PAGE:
The good thing about modernization, though, is that it doesn't have to happen overnight. Manufacturers can upgrade their legacy systems through incremental improvements — slowly, but surely replacing antiquated technologies with modern systems.

Organizational Readiness

Even after companies have invested in infrastructure and new technologies, they need to make sure that their staff are ready for automation. It's not enough just to have the technology in place. Workers must understand and be able to effectively use it as well.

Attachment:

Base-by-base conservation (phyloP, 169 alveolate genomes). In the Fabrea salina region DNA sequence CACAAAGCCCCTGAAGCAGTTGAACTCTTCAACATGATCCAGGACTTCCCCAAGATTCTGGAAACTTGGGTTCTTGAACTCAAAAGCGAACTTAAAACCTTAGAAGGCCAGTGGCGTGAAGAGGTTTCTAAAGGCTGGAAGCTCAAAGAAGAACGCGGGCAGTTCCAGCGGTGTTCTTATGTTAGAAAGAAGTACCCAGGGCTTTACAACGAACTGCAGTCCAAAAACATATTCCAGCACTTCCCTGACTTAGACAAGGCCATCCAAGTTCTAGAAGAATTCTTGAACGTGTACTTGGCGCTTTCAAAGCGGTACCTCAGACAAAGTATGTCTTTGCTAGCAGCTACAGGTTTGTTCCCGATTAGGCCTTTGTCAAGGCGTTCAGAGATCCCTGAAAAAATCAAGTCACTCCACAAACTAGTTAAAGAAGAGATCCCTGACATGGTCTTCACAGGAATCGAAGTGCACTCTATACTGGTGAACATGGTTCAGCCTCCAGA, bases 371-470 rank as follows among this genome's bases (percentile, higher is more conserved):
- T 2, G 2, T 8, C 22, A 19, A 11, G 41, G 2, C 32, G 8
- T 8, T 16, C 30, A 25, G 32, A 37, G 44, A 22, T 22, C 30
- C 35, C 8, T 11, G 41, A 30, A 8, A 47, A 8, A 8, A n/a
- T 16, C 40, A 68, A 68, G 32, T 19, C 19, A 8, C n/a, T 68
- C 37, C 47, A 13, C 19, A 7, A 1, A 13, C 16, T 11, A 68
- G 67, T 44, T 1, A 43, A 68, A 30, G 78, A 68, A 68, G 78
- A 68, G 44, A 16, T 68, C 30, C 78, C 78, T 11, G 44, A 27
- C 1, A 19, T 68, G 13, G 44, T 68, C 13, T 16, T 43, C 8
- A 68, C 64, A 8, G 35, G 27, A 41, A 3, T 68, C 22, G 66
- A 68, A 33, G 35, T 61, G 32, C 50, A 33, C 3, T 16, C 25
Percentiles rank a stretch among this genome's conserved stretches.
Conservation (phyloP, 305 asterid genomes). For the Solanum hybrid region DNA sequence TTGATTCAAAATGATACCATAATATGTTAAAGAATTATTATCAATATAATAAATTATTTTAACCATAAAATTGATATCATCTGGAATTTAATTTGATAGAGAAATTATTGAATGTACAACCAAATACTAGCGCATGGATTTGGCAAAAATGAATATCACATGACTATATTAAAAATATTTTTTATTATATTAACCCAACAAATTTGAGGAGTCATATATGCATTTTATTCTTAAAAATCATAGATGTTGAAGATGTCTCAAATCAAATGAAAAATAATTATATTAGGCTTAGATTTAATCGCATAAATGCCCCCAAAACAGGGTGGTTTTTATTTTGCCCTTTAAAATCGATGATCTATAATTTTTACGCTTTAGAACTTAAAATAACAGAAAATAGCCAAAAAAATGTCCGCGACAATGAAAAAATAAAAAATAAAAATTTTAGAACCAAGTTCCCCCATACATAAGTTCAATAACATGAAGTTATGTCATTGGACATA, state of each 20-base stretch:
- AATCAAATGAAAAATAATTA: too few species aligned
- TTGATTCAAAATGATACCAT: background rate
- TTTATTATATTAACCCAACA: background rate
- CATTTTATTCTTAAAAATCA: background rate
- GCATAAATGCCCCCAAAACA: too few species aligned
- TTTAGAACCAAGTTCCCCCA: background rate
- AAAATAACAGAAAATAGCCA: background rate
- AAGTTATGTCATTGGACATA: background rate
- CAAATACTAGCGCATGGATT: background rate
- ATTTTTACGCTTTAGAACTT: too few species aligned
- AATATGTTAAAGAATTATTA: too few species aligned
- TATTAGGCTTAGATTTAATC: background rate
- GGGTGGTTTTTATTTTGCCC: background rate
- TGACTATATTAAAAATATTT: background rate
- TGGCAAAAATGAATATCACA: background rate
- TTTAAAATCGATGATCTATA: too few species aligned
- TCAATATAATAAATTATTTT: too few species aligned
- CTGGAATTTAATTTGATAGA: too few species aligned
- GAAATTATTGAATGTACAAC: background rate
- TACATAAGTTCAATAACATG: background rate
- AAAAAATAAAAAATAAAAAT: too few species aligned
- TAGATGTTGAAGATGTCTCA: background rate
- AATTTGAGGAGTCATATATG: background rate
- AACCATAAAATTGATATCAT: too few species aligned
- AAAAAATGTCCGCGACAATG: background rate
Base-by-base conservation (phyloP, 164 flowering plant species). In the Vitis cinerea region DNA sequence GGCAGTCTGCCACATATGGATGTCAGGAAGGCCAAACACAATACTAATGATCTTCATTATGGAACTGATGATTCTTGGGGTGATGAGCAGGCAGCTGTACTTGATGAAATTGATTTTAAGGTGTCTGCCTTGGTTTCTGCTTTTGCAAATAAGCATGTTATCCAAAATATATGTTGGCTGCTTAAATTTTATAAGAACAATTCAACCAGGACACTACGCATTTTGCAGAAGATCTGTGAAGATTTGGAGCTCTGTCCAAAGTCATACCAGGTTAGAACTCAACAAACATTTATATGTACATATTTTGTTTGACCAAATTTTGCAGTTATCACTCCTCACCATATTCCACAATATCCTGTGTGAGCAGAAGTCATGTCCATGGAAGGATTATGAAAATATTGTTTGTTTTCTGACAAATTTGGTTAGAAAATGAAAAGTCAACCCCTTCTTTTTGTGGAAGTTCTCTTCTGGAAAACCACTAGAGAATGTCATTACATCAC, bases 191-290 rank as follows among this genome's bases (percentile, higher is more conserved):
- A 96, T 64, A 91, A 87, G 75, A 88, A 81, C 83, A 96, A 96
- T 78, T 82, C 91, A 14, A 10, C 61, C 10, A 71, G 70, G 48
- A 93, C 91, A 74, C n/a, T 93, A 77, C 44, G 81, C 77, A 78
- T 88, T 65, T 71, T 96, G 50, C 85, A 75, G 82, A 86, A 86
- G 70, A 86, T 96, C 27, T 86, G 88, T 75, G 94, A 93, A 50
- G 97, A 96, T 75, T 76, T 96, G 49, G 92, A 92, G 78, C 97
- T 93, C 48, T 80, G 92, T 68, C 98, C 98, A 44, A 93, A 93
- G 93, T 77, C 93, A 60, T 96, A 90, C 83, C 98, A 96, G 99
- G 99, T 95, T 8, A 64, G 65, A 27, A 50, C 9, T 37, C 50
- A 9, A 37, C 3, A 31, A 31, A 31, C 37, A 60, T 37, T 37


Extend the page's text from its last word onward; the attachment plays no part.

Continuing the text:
Organizations should focus on equipping people with the hard skills they'll need to operate automated systems, as well as the soft skills like communication and problem-solving which are essential for working in a lights-out manufacturing environment.

Cost of Implementation

Ultimately, the success of Industry 4.0 depends on whether organizations are willing to invest in new technology and training for their employees.

The cost of implementation can range from relatively low (for smaller companies that require fewer changes) to very high (for organizations with complex systems that need to be changed). But the potential long-term benefits can make it well worth it.

Part Fabrication